|H.F. Given Family Tomb|
One of the most elaborate and beautiful monuments in Smithland Cemetery in Livingston County, Kentucky is the H.F. Given Family Tomb. According to Deed Book 4, page 522, dated 19 July 1860, H.F. Given purchased "a certain piece of ground in the Smithland Cemetery 32 feet wide and 65 feet long" from the Smithland Town Trustees.
It is believed that the first person interred here was Adaline Haynes Given, first wife of Henry F. Given. According to the inscription on the front middle panel of the tomb, she died in New Orleans 9 January 1860. Perhaps the plot was purchased for the tomb because of her death, but what about the earlier burial dates on the tomb? According to inscriptions, Dickson Given died 7 January 1830, his brother, Joseph R. Given, died 13 October 1832 and their sister, Mary Given Whyte, 4 October 1832.
Alexander Adamson was a stone carver in Caldwell County during the 1830s. John J. Hayden was an employee of Adamson and after Adamson's death in the mid-1830s, Hayden presented a claim for payment from Adamson's estate: "November 21th 1834 To finishing ... and lettering a large tomb stone for Dickson Givin charge $14.00." Where was that tombstone erected? Was there a Given family cemetery, perhaps near Salem, where Dickson lived for many years? If such a cemetery existed, I feel Joseph R. and his wife, Elizabeth, and Mary Given Whyte probably were also buried there. Perhaps when the H.F. Given Family Tomb was built, these early tombstones were removed and memorials to them were placed on the tomb.
Let me tell you what I have learned about the tomb itself. On the lower right corner, near the base, are the names of the stone carvers. The inscription reads, "Wm. Smith & H. Staub Port Gibson Mississippi." It seemed strange that Mississippi people would carve a tomb for people from Smithland until I learned that Wm. Smith was formerly of Smithland and married Ellen Scyster there in 1835. By 1860, the Wm. Smith family had settled in Port Gibson, Claiborne County, Mississippi. Guess who was living in their household that year? Yep, H. Staub, stone carver. Wm. and Ellen Smith continued to live in Port Gibson through 1880, but H. Staub disappeared after the 1860 census.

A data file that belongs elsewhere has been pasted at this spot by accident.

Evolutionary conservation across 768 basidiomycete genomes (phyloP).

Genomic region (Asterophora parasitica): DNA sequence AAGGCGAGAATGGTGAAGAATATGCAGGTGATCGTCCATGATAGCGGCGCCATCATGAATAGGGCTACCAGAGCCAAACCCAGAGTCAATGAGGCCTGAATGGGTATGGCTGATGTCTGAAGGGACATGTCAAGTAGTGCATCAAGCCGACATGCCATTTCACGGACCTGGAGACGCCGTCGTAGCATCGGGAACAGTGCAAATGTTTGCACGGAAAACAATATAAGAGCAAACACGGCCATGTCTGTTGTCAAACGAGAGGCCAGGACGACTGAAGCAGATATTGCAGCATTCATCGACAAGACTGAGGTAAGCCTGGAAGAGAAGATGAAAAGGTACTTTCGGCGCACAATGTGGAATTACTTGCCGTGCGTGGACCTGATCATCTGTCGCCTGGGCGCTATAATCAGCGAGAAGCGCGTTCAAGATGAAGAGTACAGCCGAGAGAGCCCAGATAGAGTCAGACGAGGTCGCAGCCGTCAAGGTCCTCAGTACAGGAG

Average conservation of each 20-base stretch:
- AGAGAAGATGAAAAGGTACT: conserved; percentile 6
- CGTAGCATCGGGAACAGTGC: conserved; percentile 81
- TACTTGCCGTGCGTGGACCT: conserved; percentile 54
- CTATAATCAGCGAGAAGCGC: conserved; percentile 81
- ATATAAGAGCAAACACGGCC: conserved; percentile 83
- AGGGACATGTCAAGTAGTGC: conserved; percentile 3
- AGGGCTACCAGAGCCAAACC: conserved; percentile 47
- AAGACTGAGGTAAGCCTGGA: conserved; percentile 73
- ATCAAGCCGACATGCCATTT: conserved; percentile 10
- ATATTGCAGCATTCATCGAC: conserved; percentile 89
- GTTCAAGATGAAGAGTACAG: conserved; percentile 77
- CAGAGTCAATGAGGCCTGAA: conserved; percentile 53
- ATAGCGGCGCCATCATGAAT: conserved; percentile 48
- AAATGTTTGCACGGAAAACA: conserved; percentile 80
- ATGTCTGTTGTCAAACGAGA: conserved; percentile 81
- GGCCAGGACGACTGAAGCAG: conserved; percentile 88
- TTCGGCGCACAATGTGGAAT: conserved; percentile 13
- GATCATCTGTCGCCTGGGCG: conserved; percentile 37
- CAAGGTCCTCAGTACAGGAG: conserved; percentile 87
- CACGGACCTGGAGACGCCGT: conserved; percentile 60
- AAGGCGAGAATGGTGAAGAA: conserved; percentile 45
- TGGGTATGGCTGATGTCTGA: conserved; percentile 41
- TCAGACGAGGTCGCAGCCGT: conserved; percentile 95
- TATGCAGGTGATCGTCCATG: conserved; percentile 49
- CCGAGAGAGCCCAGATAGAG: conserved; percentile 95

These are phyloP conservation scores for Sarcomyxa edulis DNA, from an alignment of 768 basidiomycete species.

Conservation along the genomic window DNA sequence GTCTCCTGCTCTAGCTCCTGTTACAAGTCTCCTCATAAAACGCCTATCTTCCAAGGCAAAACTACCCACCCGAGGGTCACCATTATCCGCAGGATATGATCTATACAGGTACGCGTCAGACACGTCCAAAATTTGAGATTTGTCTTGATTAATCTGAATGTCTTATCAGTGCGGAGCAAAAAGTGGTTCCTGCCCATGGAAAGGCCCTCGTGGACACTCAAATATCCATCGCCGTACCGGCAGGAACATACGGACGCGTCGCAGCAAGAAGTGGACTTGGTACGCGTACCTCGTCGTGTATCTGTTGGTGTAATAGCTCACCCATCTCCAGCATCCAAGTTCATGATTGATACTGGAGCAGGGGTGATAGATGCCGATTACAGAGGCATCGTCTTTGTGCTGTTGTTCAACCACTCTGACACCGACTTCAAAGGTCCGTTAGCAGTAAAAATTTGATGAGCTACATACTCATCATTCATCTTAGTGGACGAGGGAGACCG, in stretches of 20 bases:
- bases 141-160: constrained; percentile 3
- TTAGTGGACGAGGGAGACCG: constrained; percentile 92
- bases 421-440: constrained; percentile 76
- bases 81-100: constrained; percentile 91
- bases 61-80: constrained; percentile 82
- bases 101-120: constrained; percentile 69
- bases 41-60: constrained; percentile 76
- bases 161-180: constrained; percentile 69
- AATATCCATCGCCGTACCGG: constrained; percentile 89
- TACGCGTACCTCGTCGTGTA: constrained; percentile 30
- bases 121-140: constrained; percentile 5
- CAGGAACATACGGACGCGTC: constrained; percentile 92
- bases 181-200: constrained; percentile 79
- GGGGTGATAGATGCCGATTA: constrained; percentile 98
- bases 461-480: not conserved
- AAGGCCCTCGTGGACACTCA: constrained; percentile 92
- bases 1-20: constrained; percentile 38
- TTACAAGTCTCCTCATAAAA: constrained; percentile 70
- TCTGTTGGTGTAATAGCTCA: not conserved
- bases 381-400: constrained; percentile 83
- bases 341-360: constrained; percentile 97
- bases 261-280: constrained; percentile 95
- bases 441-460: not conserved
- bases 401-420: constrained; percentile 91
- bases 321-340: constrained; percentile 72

This tells me the tomb was likely carved during the 1860s, perhaps shortly after the plot in Smithland Cemetery was purchased by H.F. Given. It also tells me that the quality of Wm. Smith's work was familiar to H.F. Given and that is why he engaged him to do the tomb. Quite possibly the tomb was shipped, perhaps in pieces, to Smithland by steamboat.
There are still things I would like to know, specifically was there a Given Family Cemetery and where was it located, so I will keep on searching.
Published 25 April 2013, Western Kentucky Genealogy Blog, http://wkygenealogy.blogspot.com/